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My mother has been in NH for a year now and will not go back home due to her health. My brother is on disability and has lived in the home for about 14 years. Mother has an equity balance on the house. From what I read about quitclaim deeds, she would still be responsible for the monthly equity payment. Mother is on Medicaid now and has limited funds. Not sure what to do at this point. She really can not afford the equity payments anymore.

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Your question indicates there are monthly payments that must be made to a lender every month. When your mother borrowed the money, the loan document probably said the debt would be "accelerated" if she transferred ownership of the house (meaning the whole balance would have to be paid up immediately).

While a Lender probably wouldn't become aware of a transfer if someone kept making the payments, your question, and several of the other answers posted here, point you to consider who is paying for care in the Nursing Home. If it's Medicaid, a transfer of the home will require an update of her eligibility status.

A disabled child could qualify as an exception to the Medicaid transfer rules, but you should talk with an elder law attorney in your state before considering any transfers of ownership, so that the interests of your brother and your mother are protected.

If you procrastinate and take no action to straighten out the home ownership status during your mother lifetime, the equity value of the house may pass into Medicaid's Estate Recovery system upon her death.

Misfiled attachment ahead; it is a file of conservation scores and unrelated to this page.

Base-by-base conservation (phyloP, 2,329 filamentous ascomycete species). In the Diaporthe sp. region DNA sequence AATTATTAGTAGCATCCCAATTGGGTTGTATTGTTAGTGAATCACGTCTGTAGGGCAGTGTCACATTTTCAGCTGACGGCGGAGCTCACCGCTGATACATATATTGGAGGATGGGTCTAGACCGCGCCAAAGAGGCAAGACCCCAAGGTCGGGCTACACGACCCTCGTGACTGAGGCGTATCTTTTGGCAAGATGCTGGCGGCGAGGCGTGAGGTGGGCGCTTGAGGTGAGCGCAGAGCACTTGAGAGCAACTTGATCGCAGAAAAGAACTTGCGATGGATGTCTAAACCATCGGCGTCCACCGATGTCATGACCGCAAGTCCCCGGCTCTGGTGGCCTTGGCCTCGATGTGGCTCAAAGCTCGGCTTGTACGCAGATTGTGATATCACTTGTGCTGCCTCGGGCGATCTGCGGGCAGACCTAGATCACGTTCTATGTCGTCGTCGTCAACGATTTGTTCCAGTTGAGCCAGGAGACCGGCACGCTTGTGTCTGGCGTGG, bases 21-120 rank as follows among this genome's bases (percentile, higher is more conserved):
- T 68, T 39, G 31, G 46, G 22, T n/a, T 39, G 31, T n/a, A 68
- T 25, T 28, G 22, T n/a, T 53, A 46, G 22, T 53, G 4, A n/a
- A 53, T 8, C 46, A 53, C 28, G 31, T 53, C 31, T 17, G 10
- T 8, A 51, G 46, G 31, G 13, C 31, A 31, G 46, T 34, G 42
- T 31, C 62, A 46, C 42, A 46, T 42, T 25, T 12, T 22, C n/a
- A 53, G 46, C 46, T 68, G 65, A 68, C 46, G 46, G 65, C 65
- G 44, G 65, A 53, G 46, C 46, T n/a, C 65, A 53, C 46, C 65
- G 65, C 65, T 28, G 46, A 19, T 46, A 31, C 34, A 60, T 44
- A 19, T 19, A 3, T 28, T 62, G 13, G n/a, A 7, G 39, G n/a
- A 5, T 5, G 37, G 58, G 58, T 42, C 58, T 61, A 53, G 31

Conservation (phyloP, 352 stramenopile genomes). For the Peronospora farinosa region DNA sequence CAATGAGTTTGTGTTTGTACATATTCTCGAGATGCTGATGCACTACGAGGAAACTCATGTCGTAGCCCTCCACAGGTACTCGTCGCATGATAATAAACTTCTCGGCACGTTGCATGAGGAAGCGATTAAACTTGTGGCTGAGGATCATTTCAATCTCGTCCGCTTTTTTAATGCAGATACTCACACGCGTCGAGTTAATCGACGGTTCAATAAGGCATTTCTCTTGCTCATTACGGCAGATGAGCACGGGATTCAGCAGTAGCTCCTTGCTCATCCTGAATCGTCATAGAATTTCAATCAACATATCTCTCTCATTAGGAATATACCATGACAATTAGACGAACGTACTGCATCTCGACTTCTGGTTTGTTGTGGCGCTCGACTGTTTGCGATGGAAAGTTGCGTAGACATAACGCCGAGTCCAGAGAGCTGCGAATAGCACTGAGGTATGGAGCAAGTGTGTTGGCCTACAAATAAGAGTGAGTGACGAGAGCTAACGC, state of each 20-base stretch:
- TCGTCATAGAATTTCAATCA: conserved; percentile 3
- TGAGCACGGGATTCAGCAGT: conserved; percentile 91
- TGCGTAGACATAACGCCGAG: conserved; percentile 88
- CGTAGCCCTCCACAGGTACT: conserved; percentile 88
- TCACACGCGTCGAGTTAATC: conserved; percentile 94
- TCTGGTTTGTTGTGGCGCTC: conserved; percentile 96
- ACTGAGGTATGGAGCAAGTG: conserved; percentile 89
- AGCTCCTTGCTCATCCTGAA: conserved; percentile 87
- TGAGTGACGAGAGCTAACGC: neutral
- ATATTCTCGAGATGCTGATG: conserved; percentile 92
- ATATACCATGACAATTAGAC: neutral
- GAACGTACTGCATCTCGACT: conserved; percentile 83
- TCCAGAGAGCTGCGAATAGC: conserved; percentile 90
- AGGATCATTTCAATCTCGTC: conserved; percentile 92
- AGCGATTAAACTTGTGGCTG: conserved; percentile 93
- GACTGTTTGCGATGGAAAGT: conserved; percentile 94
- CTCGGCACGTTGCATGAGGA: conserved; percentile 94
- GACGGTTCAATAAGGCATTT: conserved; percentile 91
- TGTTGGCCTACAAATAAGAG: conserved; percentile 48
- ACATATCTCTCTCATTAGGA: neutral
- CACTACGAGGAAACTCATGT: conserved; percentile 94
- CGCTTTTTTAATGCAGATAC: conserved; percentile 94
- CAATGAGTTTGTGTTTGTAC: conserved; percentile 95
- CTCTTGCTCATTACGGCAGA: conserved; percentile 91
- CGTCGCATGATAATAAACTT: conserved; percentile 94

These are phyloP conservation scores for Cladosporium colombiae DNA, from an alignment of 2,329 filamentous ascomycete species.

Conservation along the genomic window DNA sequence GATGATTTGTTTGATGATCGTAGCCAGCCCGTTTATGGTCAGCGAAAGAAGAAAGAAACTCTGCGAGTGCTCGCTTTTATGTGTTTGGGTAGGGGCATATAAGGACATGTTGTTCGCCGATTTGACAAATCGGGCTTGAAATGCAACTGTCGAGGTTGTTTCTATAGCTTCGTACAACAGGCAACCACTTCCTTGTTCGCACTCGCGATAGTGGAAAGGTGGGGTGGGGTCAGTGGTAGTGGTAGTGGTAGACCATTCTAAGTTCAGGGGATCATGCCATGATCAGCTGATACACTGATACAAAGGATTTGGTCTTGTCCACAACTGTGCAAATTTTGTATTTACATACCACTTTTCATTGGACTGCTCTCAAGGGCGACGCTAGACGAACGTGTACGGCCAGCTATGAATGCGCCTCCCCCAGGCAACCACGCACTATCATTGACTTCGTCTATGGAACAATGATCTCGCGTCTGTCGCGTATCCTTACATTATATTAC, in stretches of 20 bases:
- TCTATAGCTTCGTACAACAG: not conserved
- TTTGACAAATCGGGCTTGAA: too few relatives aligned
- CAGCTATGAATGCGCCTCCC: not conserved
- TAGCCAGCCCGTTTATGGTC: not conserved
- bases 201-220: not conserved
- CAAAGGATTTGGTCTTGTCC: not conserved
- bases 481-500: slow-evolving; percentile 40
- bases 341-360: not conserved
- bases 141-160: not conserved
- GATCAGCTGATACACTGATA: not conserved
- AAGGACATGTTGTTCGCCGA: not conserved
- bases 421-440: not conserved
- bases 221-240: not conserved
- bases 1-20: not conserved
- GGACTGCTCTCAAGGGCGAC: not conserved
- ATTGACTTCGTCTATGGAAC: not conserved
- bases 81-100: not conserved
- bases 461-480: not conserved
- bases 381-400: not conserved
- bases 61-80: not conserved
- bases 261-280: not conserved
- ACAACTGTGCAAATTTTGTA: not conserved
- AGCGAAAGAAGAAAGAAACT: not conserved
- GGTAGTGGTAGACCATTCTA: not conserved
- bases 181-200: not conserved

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Reply to John L. Roberts
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Beachgrrl, your mother would in fact still be responsible for payments on the equity loan.

As FF writes, this is complex. One of the complexities would be since she is unable to make payments on the HELOC (Home Equity Line of Credit), it may go into foreclosure, and the home would be lost to the bank or company that holds the HELOC.

A quit claim deed would only discharge her interest in the property to someone else. The HELOC will return untouched, and still subject to payment and/or foreclosure.

One issue to be raised with an attorney is whether the brother has any vested rights in the home by virtue of having lived here for 14 years. BTW, is he getting any governmental support, and is your mother getting Medicaid?

Ask an attorney also about the possibility of selling the home and using the funds to pay for your mother's care, or to create a special needs trust for your brother.
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Reply to GardenArtist
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Beachgrrl, this is quite complex. It would be better to talk with an Elder Law Attorney to see what is the best route to take.
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Reply to freqflyer
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Medicaid. Disabled son. MUST SEE A CERTIFIED ELDER CARE ATTORNEY to ensure that this is done right.
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Reply to jjariz
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